The Series Project: American Ninja (Part 1)
American Ninja 3: Blood Hunt (dir. Cedric Sundstrom, 1989)
So Dudikoff elected to sit this one out. Can't say I blame him. American Ninja 3 is relatively shoddy. It does possess some pretty wonderfully crazy plot elements, but overall the lack of a lead as charismatic (is that an appropriate word to use when describing Michael Dudikoff?) as Dudikoff leaves the movie feeling kind of flat. The lead this time is first-time actor David Bradley, who looks an awful lot like Jeff Fahey, but less handsome. He can fight well enough, but his character, named Sean Davidson, is a vague nonentity. What's more, he has none of the near-chemistry with Steve James.
The fun stuff: The villain, named The Cobra, is played by none other than Marjoe Gortner, B-movie luminary and famed circuit-riding evangelist. The cobra's plan is simple: He will host an international karate tournament, attracting all the best fighters in the world. He will kidnap the winners, and use their DNA to grow his very own race of superninjas. The word “superninjas” is actually used in the movie, which pleases me to no end. The scenes of Gortner giving speeches about the technological futures of terrorism, all while standing in front of some really wonderfully fakey-looking lab equipment is a relaxing and meditative sight.
The Cobra also has a super hench-ninja named Chan Lee (Michele Chan) who not only kicks many asses, but who is also a master of disguise. Twice in the movie, she disguises herself as a secretary, played by a different actress (Adrienne Pearce). That Pearce and Chan both hold their own as fighters lends a weird verisimilitude to the notion of a superninja chick who can wear super-advanced rubber masks to look like other people. Chan is also actually a good soul; when she finds out that her boss is up to criminal malfeasance, she defects, and joins Curtis and Davidson in their quest to infiltrate and destroy the bad guy's lair.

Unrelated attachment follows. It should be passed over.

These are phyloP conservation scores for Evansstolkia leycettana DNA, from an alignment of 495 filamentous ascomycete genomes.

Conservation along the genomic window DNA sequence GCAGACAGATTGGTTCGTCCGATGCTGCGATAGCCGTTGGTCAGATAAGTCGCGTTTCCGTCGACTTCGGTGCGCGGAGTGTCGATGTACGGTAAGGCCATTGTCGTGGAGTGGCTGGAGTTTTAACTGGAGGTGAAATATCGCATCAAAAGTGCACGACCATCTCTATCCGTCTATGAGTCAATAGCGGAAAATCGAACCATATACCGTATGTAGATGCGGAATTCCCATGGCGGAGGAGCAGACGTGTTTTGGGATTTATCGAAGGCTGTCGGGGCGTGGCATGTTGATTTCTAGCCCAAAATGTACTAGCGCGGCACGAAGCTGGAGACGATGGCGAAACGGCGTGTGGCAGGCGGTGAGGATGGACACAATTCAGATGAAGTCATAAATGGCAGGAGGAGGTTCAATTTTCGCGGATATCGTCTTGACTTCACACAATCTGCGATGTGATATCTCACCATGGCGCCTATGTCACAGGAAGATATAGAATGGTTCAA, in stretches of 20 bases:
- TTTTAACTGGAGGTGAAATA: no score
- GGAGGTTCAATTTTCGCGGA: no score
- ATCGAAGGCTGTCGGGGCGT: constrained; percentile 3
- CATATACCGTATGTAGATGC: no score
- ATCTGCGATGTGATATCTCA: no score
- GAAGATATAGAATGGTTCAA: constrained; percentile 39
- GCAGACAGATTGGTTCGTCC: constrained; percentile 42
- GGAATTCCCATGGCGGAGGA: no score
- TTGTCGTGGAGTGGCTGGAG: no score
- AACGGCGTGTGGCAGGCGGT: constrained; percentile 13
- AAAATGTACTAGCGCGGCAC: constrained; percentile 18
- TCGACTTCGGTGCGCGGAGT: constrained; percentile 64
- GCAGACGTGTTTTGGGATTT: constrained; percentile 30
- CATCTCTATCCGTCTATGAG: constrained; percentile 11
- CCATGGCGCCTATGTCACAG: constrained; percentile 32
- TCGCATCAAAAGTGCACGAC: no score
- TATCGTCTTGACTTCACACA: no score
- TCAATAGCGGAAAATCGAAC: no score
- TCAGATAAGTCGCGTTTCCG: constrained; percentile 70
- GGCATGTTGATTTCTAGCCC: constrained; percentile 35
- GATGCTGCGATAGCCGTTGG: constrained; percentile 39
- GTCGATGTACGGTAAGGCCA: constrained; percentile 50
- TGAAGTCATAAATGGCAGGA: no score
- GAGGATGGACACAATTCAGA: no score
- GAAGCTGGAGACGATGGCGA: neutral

What else? There is an exciting foot chance through a public square (the film was shot in South Africa, although no dialogue is included to imply that). Bradley does have ninja training, and does good ninja fight. At one point he's injected with a debilitating virus, and is forced to fight for the antidote. There's a lot of protracted happenstance in American Ninja 3, but it's not quite as much fun as The Confrontation. I suppose they can't all be classics.
That's where I'm going to leave it for this week. Next week, be sure to return for the thrilling conclusion of the American Ninja series, wherein I'll discuss the proud return of Michael Dudikoff, and his subsequent teaming up with David Bradley in American Ninja 4: The Annihilation. I'll also talk about American Ninja V, which stars David Bradley, but playing a different ninja. There is some debate as to whether or not part V counts as canon. All I need to know is if it counts as Cannon.
Witney Seibold is the head film critic for Nerdist, and a contributor on the CraveOnline Film Channel, and co-host of The B-Movies Podcast. You can read his weekly articles Trolling, and The Series Project, and follow him on “Twitter” at @WitneySeibold, where he is slowly losing his mind.